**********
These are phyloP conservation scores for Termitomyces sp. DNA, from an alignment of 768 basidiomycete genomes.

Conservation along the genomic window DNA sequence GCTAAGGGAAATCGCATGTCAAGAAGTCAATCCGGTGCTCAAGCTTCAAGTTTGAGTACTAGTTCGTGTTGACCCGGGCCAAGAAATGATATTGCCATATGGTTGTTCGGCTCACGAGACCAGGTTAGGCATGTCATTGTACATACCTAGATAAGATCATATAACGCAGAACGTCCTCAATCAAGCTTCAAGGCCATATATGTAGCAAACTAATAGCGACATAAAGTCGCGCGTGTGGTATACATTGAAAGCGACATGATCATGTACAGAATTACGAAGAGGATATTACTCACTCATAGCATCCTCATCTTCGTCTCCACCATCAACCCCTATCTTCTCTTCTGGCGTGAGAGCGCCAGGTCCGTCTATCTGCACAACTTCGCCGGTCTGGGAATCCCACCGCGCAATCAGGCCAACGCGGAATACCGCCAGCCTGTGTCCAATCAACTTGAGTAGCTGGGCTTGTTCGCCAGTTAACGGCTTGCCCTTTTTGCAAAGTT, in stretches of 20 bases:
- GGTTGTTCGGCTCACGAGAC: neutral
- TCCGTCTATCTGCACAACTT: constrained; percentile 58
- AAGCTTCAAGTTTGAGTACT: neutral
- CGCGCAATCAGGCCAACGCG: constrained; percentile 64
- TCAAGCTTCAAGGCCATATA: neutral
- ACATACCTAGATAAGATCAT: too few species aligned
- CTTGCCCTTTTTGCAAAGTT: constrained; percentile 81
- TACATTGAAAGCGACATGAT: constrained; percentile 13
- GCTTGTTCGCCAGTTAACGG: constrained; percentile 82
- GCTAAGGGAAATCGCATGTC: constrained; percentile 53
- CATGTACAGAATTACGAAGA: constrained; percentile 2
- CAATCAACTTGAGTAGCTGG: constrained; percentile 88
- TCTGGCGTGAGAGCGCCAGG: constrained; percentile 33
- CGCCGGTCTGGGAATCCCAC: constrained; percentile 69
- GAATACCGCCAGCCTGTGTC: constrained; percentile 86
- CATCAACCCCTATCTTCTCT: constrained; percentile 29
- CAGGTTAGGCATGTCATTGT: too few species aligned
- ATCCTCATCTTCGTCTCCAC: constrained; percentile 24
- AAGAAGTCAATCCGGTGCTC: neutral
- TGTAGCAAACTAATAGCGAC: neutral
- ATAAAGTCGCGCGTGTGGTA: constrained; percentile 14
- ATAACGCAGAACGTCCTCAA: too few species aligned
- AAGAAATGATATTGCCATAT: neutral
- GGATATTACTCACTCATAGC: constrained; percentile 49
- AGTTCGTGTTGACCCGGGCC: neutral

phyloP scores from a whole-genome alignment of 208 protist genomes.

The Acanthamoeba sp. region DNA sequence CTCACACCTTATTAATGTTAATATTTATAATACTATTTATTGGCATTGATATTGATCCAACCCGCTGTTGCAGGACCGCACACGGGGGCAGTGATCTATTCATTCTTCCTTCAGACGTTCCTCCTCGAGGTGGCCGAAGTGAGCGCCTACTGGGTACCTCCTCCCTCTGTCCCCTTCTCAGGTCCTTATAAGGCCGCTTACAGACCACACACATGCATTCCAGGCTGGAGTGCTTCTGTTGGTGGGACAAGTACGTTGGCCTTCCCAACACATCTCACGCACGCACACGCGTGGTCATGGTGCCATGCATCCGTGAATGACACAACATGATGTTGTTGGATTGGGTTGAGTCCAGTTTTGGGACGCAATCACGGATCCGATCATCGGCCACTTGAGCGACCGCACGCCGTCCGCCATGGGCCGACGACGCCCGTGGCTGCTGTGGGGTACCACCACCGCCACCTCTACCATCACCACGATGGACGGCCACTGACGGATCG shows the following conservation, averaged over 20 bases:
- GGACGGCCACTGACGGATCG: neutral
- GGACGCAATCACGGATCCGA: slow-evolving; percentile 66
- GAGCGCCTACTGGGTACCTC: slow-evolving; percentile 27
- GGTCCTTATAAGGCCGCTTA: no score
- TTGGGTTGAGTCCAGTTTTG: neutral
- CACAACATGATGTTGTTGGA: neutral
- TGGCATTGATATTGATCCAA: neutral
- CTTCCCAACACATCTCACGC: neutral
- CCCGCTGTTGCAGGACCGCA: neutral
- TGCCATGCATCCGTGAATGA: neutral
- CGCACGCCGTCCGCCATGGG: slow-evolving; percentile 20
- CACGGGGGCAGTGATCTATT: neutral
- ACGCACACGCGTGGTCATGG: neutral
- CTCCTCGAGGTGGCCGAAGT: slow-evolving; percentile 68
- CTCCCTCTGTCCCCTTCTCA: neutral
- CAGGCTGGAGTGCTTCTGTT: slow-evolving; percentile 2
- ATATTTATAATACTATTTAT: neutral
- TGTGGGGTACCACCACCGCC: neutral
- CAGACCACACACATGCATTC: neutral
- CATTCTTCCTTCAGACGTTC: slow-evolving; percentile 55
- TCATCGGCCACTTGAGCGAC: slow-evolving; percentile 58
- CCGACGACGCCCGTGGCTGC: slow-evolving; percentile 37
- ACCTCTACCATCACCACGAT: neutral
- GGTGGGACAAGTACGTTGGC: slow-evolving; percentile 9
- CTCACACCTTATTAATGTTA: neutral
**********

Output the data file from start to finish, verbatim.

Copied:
These are phyloP conservation scores for Termitomyces sp. DNA, from an alignment of 768 basidiomycete genomes.

Conservation along the genomic window DNA sequence GCTAAGGGAAATCGCATGTCAAGAAGTCAATCCGGTGCTCAAGCTTCAAGTTTGAGTACTAGTTCGTGTTGACCCGGGCCAAGAAATGATATTGCCATATGGTTGTTCGGCTCACGAGACCAGGTTAGGCATGTCATTGTACATACCTAGATAAGATCATATAACGCAGAACGTCCTCAATCAAGCTTCAAGGCCATATATGTAGCAAACTAATAGCGACATAAAGTCGCGCGTGTGGTATACATTGAAAGCGACATGATCATGTACAGAATTACGAAGAGGATATTACTCACTCATAGCATCCTCATCTTCGTCTCCACCATCAACCCCTATCTTCTCTTCTGGCGTGAGAGCGCCAGGTCCGTCTATCTGCACAACTTCGCCGGTCTGGGAATCCCACCGCGCAATCAGGCCAACGCGGAATACCGCCAGCCTGTGTCCAATCAACTTGAGTAGCTGGGCTTGTTCGCCAGTTAACGGCTTGCCCTTTTTGCAAAGTT, in stretches of 20 bases:
- GGTTGTTCGGCTCACGAGAC: neutral
- TCCGTCTATCTGCACAACTT: constrained; percentile 58
- AAGCTTCAAGTTTGAGTACT: neutral
- CGCGCAATCAGGCCAACGCG: constrained; percentile 64
- TCAAGCTTCAAGGCCATATA: neutral
- ACATACCTAGATAAGATCAT: too few species aligned
- CTTGCCCTTTTTGCAAAGTT: constrained; percentile 81
- TACATTGAAAGCGACATGAT: constrained; percentile 13
- GCTTGTTCGCCAGTTAACGG: constrained; percentile 82
- GCTAAGGGAAATCGCATGTC: constrained; percentile 53
- CATGTACAGAATTACGAAGA: constrained; percentile 2
- CAATCAACTTGAGTAGCTGG: constrained; percentile 88
- TCTGGCGTGAGAGCGCCAGG: constrained; percentile 33
- CGCCGGTCTGGGAATCCCAC: constrained; percentile 69
- GAATACCGCCAGCCTGTGTC: constrained; percentile 86
- CATCAACCCCTATCTTCTCT: constrained; percentile 29
- CAGGTTAGGCATGTCATTGT: too few species aligned
- ATCCTCATCTTCGTCTCCAC: constrained; percentile 24
- AAGAAGTCAATCCGGTGCTC: neutral
- TGTAGCAAACTAATAGCGAC: neutral
- ATAAAGTCGCGCGTGTGGTA: constrained; percentile 14
- ATAACGCAGAACGTCCTCAA: too few species aligned
- AAGAAATGATATTGCCATAT: neutral
- GGATATTACTCACTCATAGC: constrained; percentile 49
- AGTTCGTGTTGACCCGGGCC: neutral

phyloP scores from a whole-genome alignment of 208 protist genomes.

The Acanthamoeba sp. region DNA sequence CTCACACCTTATTAATGTTAATATTTATAATACTATTTATTGGCATTGATATTGATCCAACCCGCTGTTGCAGGACCGCACACGGGGGCAGTGATCTATTCATTCTTCCTTCAGACGTTCCTCCTCGAGGTGGCCGAAGTGAGCGCCTACTGGGTACCTCCTCCCTCTGTCCCCTTCTCAGGTCCTTATAAGGCCGCTTACAGACCACACACATGCATTCCAGGCTGGAGTGCTTCTGTTGGTGGGACAAGTACGTTGGCCTTCCCAACACATCTCACGCACGCACACGCGTGGTCATGGTGCCATGCATCCGTGAATGACACAACATGATGTTGTTGGATTGGGTTGAGTCCAGTTTTGGGACGCAATCACGGATCCGATCATCGGCCACTTGAGCGACCGCACGCCGTCCGCCATGGGCCGACGACGCCCGTGGCTGCTGTGGGGTACCACCACCGCCACCTCTACCATCACCACGATGGACGGCCACTGACGGATCG shows the following conservation, averaged over 20 bases:
- GGACGGCCACTGACGGATCG: neutral
- GGACGCAATCACGGATCCGA: slow-evolving; percentile 66
- GAGCGCCTACTGGGTACCTC: slow-evolving; percentile 27
- GGTCCTTATAAGGCCGCTTA: no score
- TTGGGTTGAGTCCAGTTTTG: neutral
- CACAACATGATGTTGTTGGA: neutral
- TGGCATTGATATTGATCCAA: neutral
- CTTCCCAACACATCTCACGC: neutral
- CCCGCTGTTGCAGGACCGCA: neutral
- TGCCATGCATCCGTGAATGA: neutral
- CGCACGCCGTCCGCCATGGG: slow-evolving; percentile 20
- CACGGGGGCAGTGATCTATT: neutral
- ACGCACACGCGTGGTCATGG: neutral
- CTCCTCGAGGTGGCCGAAGT: slow-evolving; percentile 68
- CTCCCTCTGTCCCCTTCTCA: neutral
- CAGGCTGGAGTGCTTCTGTT: slow-evolving; percentile 2
- ATATTTATAATACTATTTAT: neutral
- TGTGGGGTACCACCACCGCC: neutral
- CAGACCACACACATGCATTC: neutral
- CATTCTTCCTTCAGACGTTC: slow-evolving; percentile 55
- TCATCGGCCACTTGAGCGAC: slow-evolving; percentile 58
- CCGACGACGCCCGTGGCTGC: slow-evolving; percentile 37
- ACCTCTACCATCACCACGAT: neutral
- GGTGGGACAAGTACGTTGGC: slow-evolving; percentile 9
- CTCACACCTTATTAATGTTA: neutral